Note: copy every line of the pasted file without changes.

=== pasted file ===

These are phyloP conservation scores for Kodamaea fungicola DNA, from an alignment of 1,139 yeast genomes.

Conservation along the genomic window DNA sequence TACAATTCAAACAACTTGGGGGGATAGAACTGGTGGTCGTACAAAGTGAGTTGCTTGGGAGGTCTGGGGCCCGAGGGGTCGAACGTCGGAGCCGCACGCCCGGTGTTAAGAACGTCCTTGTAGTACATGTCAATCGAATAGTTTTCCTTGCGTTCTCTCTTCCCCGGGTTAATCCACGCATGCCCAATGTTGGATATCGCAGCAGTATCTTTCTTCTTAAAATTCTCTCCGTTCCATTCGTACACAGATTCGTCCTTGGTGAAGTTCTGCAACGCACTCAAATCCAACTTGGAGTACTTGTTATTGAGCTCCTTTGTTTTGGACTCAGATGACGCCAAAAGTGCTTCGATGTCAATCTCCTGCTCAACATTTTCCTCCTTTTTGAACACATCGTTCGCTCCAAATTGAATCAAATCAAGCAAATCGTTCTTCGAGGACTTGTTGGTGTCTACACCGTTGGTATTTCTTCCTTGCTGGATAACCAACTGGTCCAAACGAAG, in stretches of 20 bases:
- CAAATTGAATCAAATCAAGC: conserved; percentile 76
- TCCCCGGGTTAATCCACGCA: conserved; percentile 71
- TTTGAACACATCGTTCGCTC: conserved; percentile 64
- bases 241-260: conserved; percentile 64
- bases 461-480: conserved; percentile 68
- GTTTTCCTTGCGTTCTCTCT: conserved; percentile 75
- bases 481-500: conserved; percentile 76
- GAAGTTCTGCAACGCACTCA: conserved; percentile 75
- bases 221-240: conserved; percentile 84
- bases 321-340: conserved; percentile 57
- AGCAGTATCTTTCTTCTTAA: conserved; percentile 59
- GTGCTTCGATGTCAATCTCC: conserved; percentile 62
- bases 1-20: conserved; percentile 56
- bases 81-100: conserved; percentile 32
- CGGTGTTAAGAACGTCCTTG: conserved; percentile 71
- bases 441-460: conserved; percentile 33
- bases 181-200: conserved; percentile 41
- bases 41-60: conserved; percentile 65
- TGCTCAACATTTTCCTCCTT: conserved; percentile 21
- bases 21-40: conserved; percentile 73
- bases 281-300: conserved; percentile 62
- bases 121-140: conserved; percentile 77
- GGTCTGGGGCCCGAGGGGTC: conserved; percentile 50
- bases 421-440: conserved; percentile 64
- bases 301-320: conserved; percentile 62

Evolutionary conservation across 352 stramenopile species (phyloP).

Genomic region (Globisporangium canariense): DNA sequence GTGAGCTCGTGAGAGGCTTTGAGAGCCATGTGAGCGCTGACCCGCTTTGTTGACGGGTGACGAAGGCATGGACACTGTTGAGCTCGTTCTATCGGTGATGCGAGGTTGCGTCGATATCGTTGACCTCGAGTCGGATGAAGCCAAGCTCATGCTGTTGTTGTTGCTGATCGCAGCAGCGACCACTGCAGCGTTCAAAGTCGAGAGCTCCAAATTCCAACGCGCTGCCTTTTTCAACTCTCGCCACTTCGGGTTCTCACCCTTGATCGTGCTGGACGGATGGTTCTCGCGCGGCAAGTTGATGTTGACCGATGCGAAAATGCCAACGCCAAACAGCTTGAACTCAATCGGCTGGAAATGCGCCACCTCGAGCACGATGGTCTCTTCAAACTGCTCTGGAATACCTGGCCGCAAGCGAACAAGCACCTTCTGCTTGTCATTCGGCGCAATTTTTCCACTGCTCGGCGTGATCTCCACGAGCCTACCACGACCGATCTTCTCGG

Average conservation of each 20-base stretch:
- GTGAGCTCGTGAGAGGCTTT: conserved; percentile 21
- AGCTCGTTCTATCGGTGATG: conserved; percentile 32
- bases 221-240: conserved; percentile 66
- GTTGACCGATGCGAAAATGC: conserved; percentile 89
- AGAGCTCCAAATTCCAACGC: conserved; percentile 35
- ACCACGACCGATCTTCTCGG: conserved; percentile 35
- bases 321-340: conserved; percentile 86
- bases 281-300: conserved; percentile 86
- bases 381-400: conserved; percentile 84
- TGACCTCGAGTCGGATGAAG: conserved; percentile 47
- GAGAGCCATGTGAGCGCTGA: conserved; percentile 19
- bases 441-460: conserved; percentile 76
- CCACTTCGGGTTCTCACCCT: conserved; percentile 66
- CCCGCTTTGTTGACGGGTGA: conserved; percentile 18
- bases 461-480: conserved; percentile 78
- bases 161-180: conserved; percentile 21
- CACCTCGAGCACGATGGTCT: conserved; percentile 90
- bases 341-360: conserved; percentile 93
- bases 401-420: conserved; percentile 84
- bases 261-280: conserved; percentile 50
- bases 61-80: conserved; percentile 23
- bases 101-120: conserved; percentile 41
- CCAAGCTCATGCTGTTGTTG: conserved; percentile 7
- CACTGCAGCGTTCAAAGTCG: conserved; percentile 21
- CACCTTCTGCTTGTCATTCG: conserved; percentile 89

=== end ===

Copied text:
These are phyloP conservation scores for Kodamaea fungicola DNA, from an alignment of 1,139 yeast genomes.

Conservation along the genomic window DNA sequence TACAATTCAAACAACTTGGGGGGATAGAACTGGTGGTCGTACAAAGTGAGTTGCTTGGGAGGTCTGGGGCCCGAGGGGTCGAACGTCGGAGCCGCACGCCCGGTGTTAAGAACGTCCTTGTAGTACATGTCAATCGAATAGTTTTCCTTGCGTTCTCTCTTCCCCGGGTTAATCCACGCATGCCCAATGTTGGATATCGCAGCAGTATCTTTCTTCTTAAAATTCTCTCCGTTCCATTCGTACACAGATTCGTCCTTGGTGAAGTTCTGCAACGCACTCAAATCCAACTTGGAGTACTTGTTATTGAGCTCCTTTGTTTTGGACTCAGATGACGCCAAAAGTGCTTCGATGTCAATCTCCTGCTCAACATTTTCCTCCTTTTTGAACACATCGTTCGCTCCAAATTGAATCAAATCAAGCAAATCGTTCTTCGAGGACTTGTTGGTGTCTACACCGTTGGTATTTCTTCCTTGCTGGATAACCAACTGGTCCAAACGAAG, in stretches of 20 bases:
- CAAATTGAATCAAATCAAGC: conserved; percentile 76
- TCCCCGGGTTAATCCACGCA: conserved; percentile 71
- TTTGAACACATCGTTCGCTC: conserved; percentile 64
- bases 241-260: conserved; percentile 64
- bases 461-480: conserved; percentile 68
- GTTTTCCTTGCGTTCTCTCT: conserved; percentile 75
- bases 481-500: conserved; percentile 76
- GAAGTTCTGCAACGCACTCA: conserved; percentile 75
- bases 221-240: conserved; percentile 84
- bases 321-340: conserved; percentile 57
- AGCAGTATCTTTCTTCTTAA: conserved; percentile 59
- GTGCTTCGATGTCAATCTCC: conserved; percentile 62
- bases 1-20: conserved; percentile 56
- bases 81-100: conserved; percentile 32
- CGGTGTTAAGAACGTCCTTG: conserved; percentile 71
- bases 441-460: conserved; percentile 33
- bases 181-200: conserved; percentile 41
- bases 41-60: conserved; percentile 65
- TGCTCAACATTTTCCTCCTT: conserved; percentile 21
- bases 21-40: conserved; percentile 73
- bases 281-300: conserved; percentile 62
- bases 121-140: conserved; percentile 77
- GGTCTGGGGCCCGAGGGGTC: conserved; percentile 50
- bases 421-440: conserved; percentile 64
- bases 301-320: conserved; percentile 62

Evolutionary conservation across 352 stramenopile species (phyloP).

Genomic region (Globisporangium canariense): DNA sequence GTGAGCTCGTGAGAGGCTTTGAGAGCCATGTGAGCGCTGACCCGCTTTGTTGACGGGTGACGAAGGCATGGACACTGTTGAGCTCGTTCTATCGGTGATGCGAGGTTGCGTCGATATCGTTGACCTCGAGTCGGATGAAGCCAAGCTCATGCTGTTGTTGTTGCTGATCGCAGCAGCGACCACTGCAGCGTTCAAAGTCGAGAGCTCCAAATTCCAACGCGCTGCCTTTTTCAACTCTCGCCACTTCGGGTTCTCACCCTTGATCGTGCTGGACGGATGGTTCTCGCGCGGCAAGTTGATGTTGACCGATGCGAAAATGCCAACGCCAAACAGCTTGAACTCAATCGGCTGGAAATGCGCCACCTCGAGCACGATGGTCTCTTCAAACTGCTCTGGAATACCTGGCCGCAAGCGAACAAGCACCTTCTGCTTGTCATTCGGCGCAATTTTTCCACTGCTCGGCGTGATCTCCACGAGCCTACCACGACCGATCTTCTCGG

Average conservation of each 20-base stretch:
- GTGAGCTCGTGAGAGGCTTT: conserved; percentile 21
- AGCTCGTTCTATCGGTGATG: conserved; percentile 32
- bases 221-240: conserved; percentile 66
- GTTGACCGATGCGAAAATGC: conserved; percentile 89
- AGAGCTCCAAATTCCAACGC: conserved; percentile 35
- ACCACGACCGATCTTCTCGG: conserved; percentile 35
- bases 321-340: conserved; percentile 86
- bases 281-300: conserved; percentile 86
- bases 381-400: conserved; percentile 84
- TGACCTCGAGTCGGATGAAG: conserved; percentile 47
- GAGAGCCATGTGAGCGCTGA: conserved; percentile 19
- bases 441-460: conserved; percentile 76
- CCACTTCGGGTTCTCACCCT: conserved; percentile 66
- CCCGCTTTGTTGACGGGTGA: conserved; percentile 18
- bases 461-480: conserved; percentile 78
- bases 161-180: conserved; percentile 21
- CACCTCGAGCACGATGGTCT: conserved; percentile 90
- bases 341-360: conserved; percentile 93
- bases 401-420: conserved; percentile 84
- bases 261-280: conserved; percentile 50
- bases 61-80: conserved; percentile 23
- bases 101-120: conserved; percentile 41
- CCAAGCTCATGCTGTTGTTG: conserved; percentile 7
- CACTGCAGCGTTCAAAGTCG: conserved; percentile 21
- CACCTTCTGCTTGTCATTCG: conserved; percentile 89